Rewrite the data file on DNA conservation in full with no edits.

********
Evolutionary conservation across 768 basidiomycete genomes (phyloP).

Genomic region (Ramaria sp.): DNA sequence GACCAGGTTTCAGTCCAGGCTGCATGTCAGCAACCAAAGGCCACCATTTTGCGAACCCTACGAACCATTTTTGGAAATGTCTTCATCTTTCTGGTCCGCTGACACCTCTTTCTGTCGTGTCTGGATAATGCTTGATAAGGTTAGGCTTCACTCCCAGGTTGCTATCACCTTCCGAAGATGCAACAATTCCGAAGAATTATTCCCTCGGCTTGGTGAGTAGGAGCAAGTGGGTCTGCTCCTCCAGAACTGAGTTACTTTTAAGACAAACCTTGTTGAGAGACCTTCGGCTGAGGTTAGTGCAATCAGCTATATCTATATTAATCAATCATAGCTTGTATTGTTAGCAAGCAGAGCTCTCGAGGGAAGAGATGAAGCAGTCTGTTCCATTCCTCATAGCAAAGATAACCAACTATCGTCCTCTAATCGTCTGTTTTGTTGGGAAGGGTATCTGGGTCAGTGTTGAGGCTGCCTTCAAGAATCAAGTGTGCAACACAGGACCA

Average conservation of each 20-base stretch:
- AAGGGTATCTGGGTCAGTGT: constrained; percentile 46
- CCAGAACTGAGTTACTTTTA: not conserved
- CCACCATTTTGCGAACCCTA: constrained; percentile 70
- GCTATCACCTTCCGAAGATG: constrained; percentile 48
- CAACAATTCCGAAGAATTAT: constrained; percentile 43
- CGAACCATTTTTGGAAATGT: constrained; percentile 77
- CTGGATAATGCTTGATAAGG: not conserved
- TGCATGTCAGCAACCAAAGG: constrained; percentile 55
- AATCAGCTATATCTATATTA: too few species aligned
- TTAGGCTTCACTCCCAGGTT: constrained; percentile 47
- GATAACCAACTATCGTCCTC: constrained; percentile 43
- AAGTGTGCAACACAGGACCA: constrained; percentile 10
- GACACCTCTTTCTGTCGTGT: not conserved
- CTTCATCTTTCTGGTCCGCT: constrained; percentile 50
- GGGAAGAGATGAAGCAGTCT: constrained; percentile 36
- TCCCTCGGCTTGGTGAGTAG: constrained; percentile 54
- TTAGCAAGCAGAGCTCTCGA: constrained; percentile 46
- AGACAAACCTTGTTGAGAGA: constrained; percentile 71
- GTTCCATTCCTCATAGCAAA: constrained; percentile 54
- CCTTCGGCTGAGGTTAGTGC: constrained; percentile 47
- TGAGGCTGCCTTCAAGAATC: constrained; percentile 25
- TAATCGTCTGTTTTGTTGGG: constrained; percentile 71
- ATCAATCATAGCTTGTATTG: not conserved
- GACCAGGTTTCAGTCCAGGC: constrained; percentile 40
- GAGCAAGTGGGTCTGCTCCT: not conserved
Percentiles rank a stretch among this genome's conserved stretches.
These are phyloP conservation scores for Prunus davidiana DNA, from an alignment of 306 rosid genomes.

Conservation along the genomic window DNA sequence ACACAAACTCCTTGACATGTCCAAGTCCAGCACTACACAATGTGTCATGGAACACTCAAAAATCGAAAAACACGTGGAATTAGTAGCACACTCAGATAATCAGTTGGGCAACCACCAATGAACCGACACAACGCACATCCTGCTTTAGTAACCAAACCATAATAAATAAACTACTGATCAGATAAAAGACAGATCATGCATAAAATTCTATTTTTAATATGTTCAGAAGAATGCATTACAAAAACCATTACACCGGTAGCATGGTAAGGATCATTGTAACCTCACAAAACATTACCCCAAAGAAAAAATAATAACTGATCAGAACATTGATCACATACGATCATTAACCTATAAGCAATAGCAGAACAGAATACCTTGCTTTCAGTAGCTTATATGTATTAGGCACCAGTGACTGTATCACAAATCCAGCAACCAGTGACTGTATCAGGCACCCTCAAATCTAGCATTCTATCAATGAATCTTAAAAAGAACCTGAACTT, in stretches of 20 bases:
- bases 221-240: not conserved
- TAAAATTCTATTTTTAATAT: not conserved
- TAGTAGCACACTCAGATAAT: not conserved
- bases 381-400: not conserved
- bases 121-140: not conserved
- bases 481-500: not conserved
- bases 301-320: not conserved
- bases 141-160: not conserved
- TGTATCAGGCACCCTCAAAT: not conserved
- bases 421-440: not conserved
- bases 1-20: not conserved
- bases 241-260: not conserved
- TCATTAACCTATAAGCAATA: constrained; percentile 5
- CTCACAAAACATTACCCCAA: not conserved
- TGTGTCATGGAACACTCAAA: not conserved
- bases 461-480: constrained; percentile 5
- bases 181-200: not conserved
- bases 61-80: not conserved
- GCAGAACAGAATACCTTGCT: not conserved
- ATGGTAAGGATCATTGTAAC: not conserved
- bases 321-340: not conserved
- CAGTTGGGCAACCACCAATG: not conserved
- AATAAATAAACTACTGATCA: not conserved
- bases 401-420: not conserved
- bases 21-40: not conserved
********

Evolutionary conservation across 768 basidiomycete genomes (phyloP).

Genomic region (Ramaria sp.): DNA sequence GACCAGGTTTCAGTCCAGGCTGCATGTCAGCAACCAAAGGCCACCATTTTGCGAACCCTACGAACCATTTTTGGAAATGTCTTCATCTTTCTGGTCCGCTGACACCTCTTTCTGTCGTGTCTGGATAATGCTTGATAAGGTTAGGCTTCACTCCCAGGTTGCTATCACCTTCCGAAGATGCAACAATTCCGAAGAATTATTCCCTCGGCTTGGTGAGTAGGAGCAAGTGGGTCTGCTCCTCCAGAACTGAGTTACTTTTAAGACAAACCTTGTTGAGAGACCTTCGGCTGAGGTTAGTGCAATCAGCTATATCTATATTAATCAATCATAGCTTGTATTGTTAGCAAGCAGAGCTCTCGAGGGAAGAGATGAAGCAGTCTGTTCCATTCCTCATAGCAAAGATAACCAACTATCGTCCTCTAATCGTCTGTTTTGTTGGGAAGGGTATCTGGGTCAGTGTTGAGGCTGCCTTCAAGAATCAAGTGTGCAACACAGGACCA

Average conservation of each 20-base stretch:
- AAGGGTATCTGGGTCAGTGT: constrained; percentile 46
- CCAGAACTGAGTTACTTTTA: not conserved
- CCACCATTTTGCGAACCCTA: constrained; percentile 70
- GCTATCACCTTCCGAAGATG: constrained; percentile 48
- CAACAATTCCGAAGAATTAT: constrained; percentile 43
- CGAACCATTTTTGGAAATGT: constrained; percentile 77
- CTGGATAATGCTTGATAAGG: not conserved
- TGCATGTCAGCAACCAAAGG: constrained; percentile 55
- AATCAGCTATATCTATATTA: too few species aligned
- TTAGGCTTCACTCCCAGGTT: constrained; percentile 47
- GATAACCAACTATCGTCCTC: constrained; percentile 43
- AAGTGTGCAACACAGGACCA: constrained; percentile 10
- GACACCTCTTTCTGTCGTGT: not conserved
- CTTCATCTTTCTGGTCCGCT: constrained; percentile 50
- GGGAAGAGATGAAGCAGTCT: constrained; percentile 36
- TCCCTCGGCTTGGTGAGTAG: constrained; percentile 54
- TTAGCAAGCAGAGCTCTCGA: constrained; percentile 46
- AGACAAACCTTGTTGAGAGA: constrained; percentile 71
- GTTCCATTCCTCATAGCAAA: constrained; percentile 54
- CCTTCGGCTGAGGTTAGTGC: constrained; percentile 47
- TGAGGCTGCCTTCAAGAATC: constrained; percentile 25
- TAATCGTCTGTTTTGTTGGG: constrained; percentile 71
- ATCAATCATAGCTTGTATTG: not conserved
- GACCAGGTTTCAGTCCAGGC: constrained; percentile 40
- GAGCAAGTGGGTCTGCTCCT: not conserved
Percentiles rank a stretch among this genome's conserved stretches.
These are phyloP conservation scores for Prunus davidiana DNA, from an alignment of 306 rosid genomes.

Conservation along the genomic window DNA sequence ACACAAACTCCTTGACATGTCCAAGTCCAGCACTACACAATGTGTCATGGAACACTCAAAAATCGAAAAACACGTGGAATTAGTAGCACACTCAGATAATCAGTTGGGCAACCACCAATGAACCGACACAACGCACATCCTGCTTTAGTAACCAAACCATAATAAATAAACTACTGATCAGATAAAAGACAGATCATGCATAAAATTCTATTTTTAATATGTTCAGAAGAATGCATTACAAAAACCATTACACCGGTAGCATGGTAAGGATCATTGTAACCTCACAAAACATTACCCCAAAGAAAAAATAATAACTGATCAGAACATTGATCACATACGATCATTAACCTATAAGCAATAGCAGAACAGAATACCTTGCTTTCAGTAGCTTATATGTATTAGGCACCAGTGACTGTATCACAAATCCAGCAACCAGTGACTGTATCAGGCACCCTCAAATCTAGCATTCTATCAATGAATCTTAAAAAGAACCTGAACTT, in stretches of 20 bases:
- bases 221-240: not conserved
- TAAAATTCTATTTTTAATAT: not conserved
- TAGTAGCACACTCAGATAAT: not conserved
- bases 381-400: not conserved
- bases 121-140: not conserved
- bases 481-500: not conserved
- bases 301-320: not conserved
- bases 141-160: not conserved
- TGTATCAGGCACCCTCAAAT: not conserved
- bases 421-440: not conserved
- bases 1-20: not conserved
- bases 241-260: not conserved
- TCATTAACCTATAAGCAATA: constrained; percentile 5
- CTCACAAAACATTACCCCAA: not conserved
- TGTGTCATGGAACACTCAAA: not conserved
- bases 461-480: constrained; percentile 5
- bases 181-200: not conserved
- bases 61-80: not conserved
- GCAGAACAGAATACCTTGCT: not conserved
- ATGGTAAGGATCATTGTAAC: not conserved
- bases 321-340: not conserved
- CAGTTGGGCAACCACCAATG: not conserved
- AATAAATAAACTACTGATCA: not conserved
- bases 401-420: not conserved
- bases 21-40: not conserved